The Backlog #7: Cave Story+

It’s been a busy week, and with The Legend of Zelda: A Link Between Worlds still eating up most of the game time I have, I wasn’t able to plow through multiple games.  That’s ok though, The Backlog isn’t meant to be a short project.  As long as I’m making some progress toward getting through all of these games, I feel good about that.

This week I played Cave Story+, a game I knew very little about.  I’ve developed a system that I really like when playing some of these more obscure games in my library; here’s what I do.  I boot up the game without any inkling of what it could be and I play it for however much time I feel compelled to.  After my initial reaction, I then read up on the game, if I feel compelled to do so.  Obviously with a game like Call of Duty there’s already a predisposition about what I’m getting into, and not much I could gather from reading other material about the game, but games like Cave Story+ or Spelunky, it was really interesting to see how my uninitiated opinion of the game was different (or the same) as the rest of the world’s.

This time around, my opinion was relatively different than that of the world at large.  According to Wikipedia, Cave Story was met with huge praise back when it was released in 2004.  One of the pioneers in the indie “Metroidvania” craze, it’s probably responsible for a lot of those types of games that we still see pouring out today.  I liked what I played of Cave Story+ (I’m not sure what the + means).  I didn’t love it.  I didn’t hate it.  It was fine.  I love Metroidvania style games, but Cave Story just didn’t really click with me.

There were certain points during my time with the game where I thought, ‘Oooh, that’s a really cool idea’.  The way the weapons level up is a good example of this.  For every moment like that though, there seemed to be a sigh of, ‘Ugh, what is this about’.  A good example of that would be the music, which I found to be terribly grating.

Two of the major reasons that Cave Story got such good reviews were story, and game length.  Because I wasn’t able to spend 8+ hours with it, neither of those things factored into my opinion.  Had I stuck with Cave Story for a significantly longer period of time, perhaps I’d have eventually come around more.  It also doesn’t help that I missed the zeitgeist on this game.  I feel like some of the more popular indie games kind of have a coolness bubble that inevitably pops, and then all of us who weren’t in on it when it was cool get left in the dust.  For me, I know that I’m more likely to stick with a game if I see people tweeting or talking about it on a podcast.

I’m pretty sure that Cave Story is a decent game.  Yes, the music is kind of grating, but it might change later on, once I got to a new area.  The gameplay is pretty solid and the story, while strange, wasn’t so out there that I couldn’t understand it.  I mentioned this in a previous Backlog but I sometimes wonder if this is the right way to go about playing these games.  Both Cave Story and Toki Tori are games that a lot of people seem to genuinely like, but when I played them neither connected with me.  I’m still reluctant to change my overall strategy though, because I know that if I don’t pick random games, that I’ll inevitably pick all the ones that I’m most interested in first, leaving me with a long string of games I really don’t have an interest in.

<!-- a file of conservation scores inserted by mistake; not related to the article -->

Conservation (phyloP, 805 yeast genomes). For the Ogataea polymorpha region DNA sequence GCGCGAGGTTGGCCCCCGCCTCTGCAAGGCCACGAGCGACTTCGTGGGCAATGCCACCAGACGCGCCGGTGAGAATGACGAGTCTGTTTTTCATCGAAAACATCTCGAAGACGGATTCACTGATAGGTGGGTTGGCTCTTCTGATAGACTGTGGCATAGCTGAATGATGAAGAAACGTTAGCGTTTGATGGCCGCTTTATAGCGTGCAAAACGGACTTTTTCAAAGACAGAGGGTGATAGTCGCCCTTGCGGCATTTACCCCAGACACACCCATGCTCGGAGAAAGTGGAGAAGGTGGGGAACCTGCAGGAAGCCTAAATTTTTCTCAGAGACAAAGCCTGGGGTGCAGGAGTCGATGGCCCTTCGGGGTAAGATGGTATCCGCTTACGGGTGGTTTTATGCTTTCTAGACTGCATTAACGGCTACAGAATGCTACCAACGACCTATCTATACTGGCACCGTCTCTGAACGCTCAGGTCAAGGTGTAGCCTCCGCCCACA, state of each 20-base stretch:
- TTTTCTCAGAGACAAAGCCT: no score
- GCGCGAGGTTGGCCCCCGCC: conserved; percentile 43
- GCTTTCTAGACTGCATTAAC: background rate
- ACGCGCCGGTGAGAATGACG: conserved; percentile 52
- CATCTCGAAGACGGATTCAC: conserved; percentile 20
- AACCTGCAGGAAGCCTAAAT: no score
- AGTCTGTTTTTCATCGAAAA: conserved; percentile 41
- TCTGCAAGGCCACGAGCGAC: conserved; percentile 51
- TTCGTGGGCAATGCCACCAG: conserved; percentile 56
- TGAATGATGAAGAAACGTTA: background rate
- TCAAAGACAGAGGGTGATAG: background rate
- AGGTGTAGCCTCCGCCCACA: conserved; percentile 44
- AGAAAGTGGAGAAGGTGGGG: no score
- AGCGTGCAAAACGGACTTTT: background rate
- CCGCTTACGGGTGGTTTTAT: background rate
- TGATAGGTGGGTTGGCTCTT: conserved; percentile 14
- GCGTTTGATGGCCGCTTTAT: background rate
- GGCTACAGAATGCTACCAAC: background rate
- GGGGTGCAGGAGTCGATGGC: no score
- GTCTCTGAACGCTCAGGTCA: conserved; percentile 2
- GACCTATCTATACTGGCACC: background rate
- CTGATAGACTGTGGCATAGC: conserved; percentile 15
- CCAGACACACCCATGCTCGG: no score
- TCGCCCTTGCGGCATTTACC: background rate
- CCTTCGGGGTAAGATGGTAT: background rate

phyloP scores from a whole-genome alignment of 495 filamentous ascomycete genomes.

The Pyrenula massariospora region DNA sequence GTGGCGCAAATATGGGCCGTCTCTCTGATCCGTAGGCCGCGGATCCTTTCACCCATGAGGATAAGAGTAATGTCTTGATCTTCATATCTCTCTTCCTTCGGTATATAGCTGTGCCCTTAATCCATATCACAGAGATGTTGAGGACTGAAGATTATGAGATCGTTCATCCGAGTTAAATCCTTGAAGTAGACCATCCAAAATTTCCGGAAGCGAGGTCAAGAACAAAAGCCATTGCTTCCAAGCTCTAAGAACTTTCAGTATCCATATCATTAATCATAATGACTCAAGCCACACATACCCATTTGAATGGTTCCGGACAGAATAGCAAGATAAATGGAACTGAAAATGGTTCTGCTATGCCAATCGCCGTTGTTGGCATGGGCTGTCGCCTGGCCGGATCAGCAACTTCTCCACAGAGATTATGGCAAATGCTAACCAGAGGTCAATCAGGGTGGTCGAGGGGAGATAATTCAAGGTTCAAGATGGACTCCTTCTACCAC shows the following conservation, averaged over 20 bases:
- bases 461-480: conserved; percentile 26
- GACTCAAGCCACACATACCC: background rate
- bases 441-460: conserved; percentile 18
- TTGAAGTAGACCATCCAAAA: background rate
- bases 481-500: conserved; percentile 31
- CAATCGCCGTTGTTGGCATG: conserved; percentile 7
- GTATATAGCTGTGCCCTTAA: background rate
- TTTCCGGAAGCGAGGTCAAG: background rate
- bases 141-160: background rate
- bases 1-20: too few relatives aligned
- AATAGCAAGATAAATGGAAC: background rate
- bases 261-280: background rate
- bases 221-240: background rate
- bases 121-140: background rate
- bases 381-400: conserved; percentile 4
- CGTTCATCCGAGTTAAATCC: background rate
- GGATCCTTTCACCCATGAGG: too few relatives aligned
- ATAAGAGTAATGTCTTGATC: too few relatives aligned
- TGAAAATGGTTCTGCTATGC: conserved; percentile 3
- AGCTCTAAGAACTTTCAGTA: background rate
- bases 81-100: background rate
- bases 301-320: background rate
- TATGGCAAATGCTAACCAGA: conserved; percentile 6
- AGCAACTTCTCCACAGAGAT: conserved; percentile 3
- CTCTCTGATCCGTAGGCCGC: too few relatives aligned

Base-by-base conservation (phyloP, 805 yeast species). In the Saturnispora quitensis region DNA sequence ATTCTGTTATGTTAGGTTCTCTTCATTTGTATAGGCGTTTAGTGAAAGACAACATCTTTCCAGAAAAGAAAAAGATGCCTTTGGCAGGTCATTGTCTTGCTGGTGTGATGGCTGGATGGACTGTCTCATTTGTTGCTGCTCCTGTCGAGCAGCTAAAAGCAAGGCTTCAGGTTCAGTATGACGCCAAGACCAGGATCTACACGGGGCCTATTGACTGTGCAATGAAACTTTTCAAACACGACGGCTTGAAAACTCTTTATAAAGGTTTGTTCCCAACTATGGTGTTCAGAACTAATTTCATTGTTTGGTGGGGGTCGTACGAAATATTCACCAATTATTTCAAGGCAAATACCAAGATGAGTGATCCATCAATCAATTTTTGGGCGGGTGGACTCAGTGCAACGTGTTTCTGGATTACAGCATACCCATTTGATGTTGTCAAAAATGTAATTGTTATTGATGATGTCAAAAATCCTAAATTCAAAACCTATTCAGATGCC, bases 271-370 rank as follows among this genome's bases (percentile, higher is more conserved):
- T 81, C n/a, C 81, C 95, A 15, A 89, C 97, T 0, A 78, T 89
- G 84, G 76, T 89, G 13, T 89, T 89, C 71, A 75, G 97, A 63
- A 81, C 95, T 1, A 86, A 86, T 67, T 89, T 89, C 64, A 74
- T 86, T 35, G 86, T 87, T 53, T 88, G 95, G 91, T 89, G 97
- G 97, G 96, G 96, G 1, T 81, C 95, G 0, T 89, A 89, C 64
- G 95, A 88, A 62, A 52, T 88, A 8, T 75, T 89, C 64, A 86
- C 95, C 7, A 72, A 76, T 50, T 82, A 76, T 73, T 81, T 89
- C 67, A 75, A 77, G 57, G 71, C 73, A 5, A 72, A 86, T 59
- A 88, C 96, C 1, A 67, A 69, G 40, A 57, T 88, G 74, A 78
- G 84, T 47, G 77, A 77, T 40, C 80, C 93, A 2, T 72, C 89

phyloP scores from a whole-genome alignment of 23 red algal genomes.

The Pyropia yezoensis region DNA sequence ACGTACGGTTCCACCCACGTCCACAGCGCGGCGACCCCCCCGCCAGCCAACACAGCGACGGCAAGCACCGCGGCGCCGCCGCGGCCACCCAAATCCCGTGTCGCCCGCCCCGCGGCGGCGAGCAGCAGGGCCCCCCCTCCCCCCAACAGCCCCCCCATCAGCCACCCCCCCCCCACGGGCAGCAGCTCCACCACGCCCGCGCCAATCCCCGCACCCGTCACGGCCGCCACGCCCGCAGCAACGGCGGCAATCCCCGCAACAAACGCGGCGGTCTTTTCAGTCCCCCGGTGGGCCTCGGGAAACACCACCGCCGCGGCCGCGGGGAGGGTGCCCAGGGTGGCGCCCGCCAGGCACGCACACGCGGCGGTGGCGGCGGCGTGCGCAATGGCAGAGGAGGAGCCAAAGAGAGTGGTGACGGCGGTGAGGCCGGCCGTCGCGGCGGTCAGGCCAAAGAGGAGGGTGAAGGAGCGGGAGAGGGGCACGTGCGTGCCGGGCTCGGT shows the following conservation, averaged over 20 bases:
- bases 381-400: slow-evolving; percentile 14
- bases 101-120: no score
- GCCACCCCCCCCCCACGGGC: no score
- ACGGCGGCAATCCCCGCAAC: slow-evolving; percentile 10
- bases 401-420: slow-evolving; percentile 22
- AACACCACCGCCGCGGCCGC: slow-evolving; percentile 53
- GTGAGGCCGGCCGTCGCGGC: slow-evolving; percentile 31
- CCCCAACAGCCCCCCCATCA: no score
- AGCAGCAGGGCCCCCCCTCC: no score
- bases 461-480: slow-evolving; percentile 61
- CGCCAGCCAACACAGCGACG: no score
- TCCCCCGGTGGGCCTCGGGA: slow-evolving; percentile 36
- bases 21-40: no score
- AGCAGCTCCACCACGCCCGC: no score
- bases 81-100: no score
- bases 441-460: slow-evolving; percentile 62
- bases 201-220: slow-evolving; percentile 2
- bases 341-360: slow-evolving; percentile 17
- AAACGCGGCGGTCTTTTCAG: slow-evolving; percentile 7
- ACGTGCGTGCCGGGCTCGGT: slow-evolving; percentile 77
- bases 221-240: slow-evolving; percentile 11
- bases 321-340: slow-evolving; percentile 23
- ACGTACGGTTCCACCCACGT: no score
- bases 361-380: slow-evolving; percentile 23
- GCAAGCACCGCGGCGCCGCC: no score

As a small aside, doing this backlog project has had the additional effect of making me seriously question my prior purchasing habits.  Most of the games in my library fall into one of two categories.  Either I was really excited about the game and bought it at launch, or I bought it during a Steam sale when it was 75+% off.  In this regard, I don’t feel terrible about buying things like Cave Story.  At the very least I supported a dev who did something that most people think was cool.  By buying his game, in some small way I help encourage him to make more games.  Perhaps his next one we’ll be my favorite game of all time.  On the other hand though, you wouldn’t flush $5 bills down the toilet, right?  While it’s not a lot of money, it’s not an amount you’d just give away just because you didn’t care.  So when I spend even $5 on a game that I end up either not playing, or not enjoying, I’m essentially just flushing that money away.  Playing through my backlog makes me realize that I’ve handed out a lot of small amounts for a lot of games I’m not likely to play or like.  Silver lining though, every time there is a Steam sale, there is less for me to spend money on because I own so much of it already.

About Steve Zachmann (Chi-Scroller)

Hobbyist (hopefully professional someday) game programmer. Find me at @stevezachmann


  1. This is a game I’ve been hearing people praise for years, and it’s taken me so long to play it I had began to wonder if it’s probably “too late” now and I have unreasonable expectations for it that it has no chance of matching so I probably shouldn’t bother. And after reading this, I probably won’t.


    • Yeah. It’s one of those games where I definitely feel like I missed the boat. It’s a decent enough game, and I think it was probably revolutionary at the time, before the Metroidvania craze. Playing it now though, there are a lot of other games that have come out since that have polished that idea even more.


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